‘ARGH!’ I pluck my dress out from my knickers.

I pat the material down repeatedly until I’m sure there is nothing stuck where it shouldn’t be.

‘Nice underwear by the way,’ says Burra.

‘Shut up!’ I punch him in the arm.

‘No seriously, polka dots are definitely your style.’

I shove him off the table. ‘Not helping Burra.’

I cover my face with my hands. I can feel the heat radiating from my cheeks. I drop into my chair.

‘This is so embarrassing. The whole school must have seen my backside hanging out my undies.’

‘You’re such a drama queen. I doubt the whole school …’

Burra’s voice trails off as he looks at me with a toothy grin.

‘What! You doubt the whole school what?’

‘I doubt the whole school saw you, unless someone got it on their phone. Then they sure will.’

The blood rushes from my face. ‘I think I’m going to be sick.’

I push the chair back and lay my head on the desk. I try to take in deep breaths but it’s not helping.

‘Kit I’m kidding! It’s not like your dress has been hooked up all day. It was just before school.’

I peek up at Burra. ‘Do you really think that?’

‘Sure, besides you’ve been sitting on your butt most of the time.’

‘Yeah, I only walked to my first class and then here.’ I nod, trying to reassure myself.

‘That’s right,’ Burra encourages. ‘It was only a few guys from your class.’

I nod and think about it. There’s not much difference between underwear and bather bottoms. I can live with a handful of classmates seeing my polka dot hipsters.

‘You’re right, there was only a few.’ I shrug my shoulders. ‘No biggie.’

‘That’s the girl,’ he pats my back. ‘Besides, what’s the chance of it ending up on YouTube?’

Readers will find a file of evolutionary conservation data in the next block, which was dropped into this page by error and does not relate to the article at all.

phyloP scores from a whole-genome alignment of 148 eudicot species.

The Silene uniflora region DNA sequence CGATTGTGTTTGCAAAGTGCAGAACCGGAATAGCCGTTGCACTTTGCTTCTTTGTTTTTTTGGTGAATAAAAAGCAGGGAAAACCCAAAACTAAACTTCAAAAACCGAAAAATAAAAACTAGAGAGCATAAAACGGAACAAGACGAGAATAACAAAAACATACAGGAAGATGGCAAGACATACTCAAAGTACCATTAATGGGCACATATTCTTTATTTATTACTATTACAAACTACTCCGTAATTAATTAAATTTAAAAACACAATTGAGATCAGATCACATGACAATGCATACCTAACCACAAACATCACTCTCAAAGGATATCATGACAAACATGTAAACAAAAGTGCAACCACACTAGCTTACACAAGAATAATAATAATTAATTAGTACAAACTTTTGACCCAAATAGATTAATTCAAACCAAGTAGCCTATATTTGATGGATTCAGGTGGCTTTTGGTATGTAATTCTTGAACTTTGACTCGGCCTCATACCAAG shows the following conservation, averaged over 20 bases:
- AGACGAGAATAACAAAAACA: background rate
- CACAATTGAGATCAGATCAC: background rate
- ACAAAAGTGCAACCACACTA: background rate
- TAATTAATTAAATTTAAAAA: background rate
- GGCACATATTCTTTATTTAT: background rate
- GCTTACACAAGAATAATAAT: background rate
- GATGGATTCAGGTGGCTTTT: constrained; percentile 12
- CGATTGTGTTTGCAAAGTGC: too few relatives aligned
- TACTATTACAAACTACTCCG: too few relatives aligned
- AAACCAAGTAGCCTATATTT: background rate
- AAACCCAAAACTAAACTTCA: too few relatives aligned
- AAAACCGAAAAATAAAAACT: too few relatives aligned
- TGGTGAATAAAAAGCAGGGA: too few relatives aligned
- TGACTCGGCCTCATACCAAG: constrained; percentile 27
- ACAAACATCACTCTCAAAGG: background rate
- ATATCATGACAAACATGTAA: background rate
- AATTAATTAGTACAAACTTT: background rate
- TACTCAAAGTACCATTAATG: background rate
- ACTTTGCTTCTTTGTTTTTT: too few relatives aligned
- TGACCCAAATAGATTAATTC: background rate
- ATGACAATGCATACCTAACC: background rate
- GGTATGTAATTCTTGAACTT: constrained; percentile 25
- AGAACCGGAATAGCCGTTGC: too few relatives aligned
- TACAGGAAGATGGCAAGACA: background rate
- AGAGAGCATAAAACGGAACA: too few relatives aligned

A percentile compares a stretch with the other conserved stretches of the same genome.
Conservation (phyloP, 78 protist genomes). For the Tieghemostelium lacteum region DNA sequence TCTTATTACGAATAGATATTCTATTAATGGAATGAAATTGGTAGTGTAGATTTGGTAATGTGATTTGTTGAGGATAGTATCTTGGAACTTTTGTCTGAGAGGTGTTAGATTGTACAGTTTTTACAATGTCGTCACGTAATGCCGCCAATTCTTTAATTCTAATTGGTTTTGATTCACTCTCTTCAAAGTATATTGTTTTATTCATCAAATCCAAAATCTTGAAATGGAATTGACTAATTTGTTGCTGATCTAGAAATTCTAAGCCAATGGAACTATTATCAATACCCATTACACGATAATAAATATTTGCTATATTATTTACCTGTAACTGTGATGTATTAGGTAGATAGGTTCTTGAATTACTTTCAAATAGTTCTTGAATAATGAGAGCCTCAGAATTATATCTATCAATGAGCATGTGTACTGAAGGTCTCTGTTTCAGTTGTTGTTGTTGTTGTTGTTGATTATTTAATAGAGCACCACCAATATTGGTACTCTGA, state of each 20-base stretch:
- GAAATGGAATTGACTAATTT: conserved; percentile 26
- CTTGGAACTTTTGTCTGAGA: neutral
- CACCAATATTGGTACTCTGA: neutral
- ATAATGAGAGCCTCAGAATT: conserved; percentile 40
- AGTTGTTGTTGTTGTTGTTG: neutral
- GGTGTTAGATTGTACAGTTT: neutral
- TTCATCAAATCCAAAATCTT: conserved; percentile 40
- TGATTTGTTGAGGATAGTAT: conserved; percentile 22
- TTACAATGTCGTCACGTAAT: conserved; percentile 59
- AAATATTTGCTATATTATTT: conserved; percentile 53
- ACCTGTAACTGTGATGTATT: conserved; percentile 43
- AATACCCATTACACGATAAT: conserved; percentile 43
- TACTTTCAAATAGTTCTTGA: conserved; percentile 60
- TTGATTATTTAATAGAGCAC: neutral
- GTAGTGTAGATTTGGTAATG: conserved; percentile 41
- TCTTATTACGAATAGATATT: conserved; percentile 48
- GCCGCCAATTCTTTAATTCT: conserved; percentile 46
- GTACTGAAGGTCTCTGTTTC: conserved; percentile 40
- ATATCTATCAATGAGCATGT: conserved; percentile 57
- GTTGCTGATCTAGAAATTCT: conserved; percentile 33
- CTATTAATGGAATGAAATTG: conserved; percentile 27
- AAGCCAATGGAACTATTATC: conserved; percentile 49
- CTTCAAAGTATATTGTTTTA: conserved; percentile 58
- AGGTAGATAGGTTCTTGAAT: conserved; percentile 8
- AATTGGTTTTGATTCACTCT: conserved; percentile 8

Have you enjoyed reading this? Leave a comment or a ‘Like’.

You can also find out more about Melissa Wray and her work on the following sites:—author.html

Meslissa can be reached at


Behind the Return of the Poets by Guest Author, Carly Fierro

Carly Fierro is an aspiring writer who loves animals, spending time outdoors, and traveling. She hopes to someday publish a book – but for now, she’ll settle
for indulging in her love of blogging.


Not so long ago, poetry was considered a dying art, suitable only for academics and love-struck teenagers. It could be argued–with some certainty–that outside of high school English class, most people’s exposure to poetry was the doggerel found in greeting cards.

Considering the poets of the 18th and 19th century were the rock stars of their day, lack of interest in modern poets suggested poetry was destined for oblivion. Some claimed the art was dying because people no longer read aloud to each other. In a world of high-tech toys and instant gratification, poetry was delegated to the dusty past. Or so it was thought.

Online Poetry

The very technology thought to be killing poetry has been instrumental in a quiet revival. The Internet gives poets opportunity to share their work with a wide audience (many of whom are searingly critical–online poets require a thick skin).

Every month the British-based Poetry Archive site boasts more than one million page views from 125,000 users. Recognizing the importance of the spoken word to poetry, the archive offers recordings of poets reading their own work.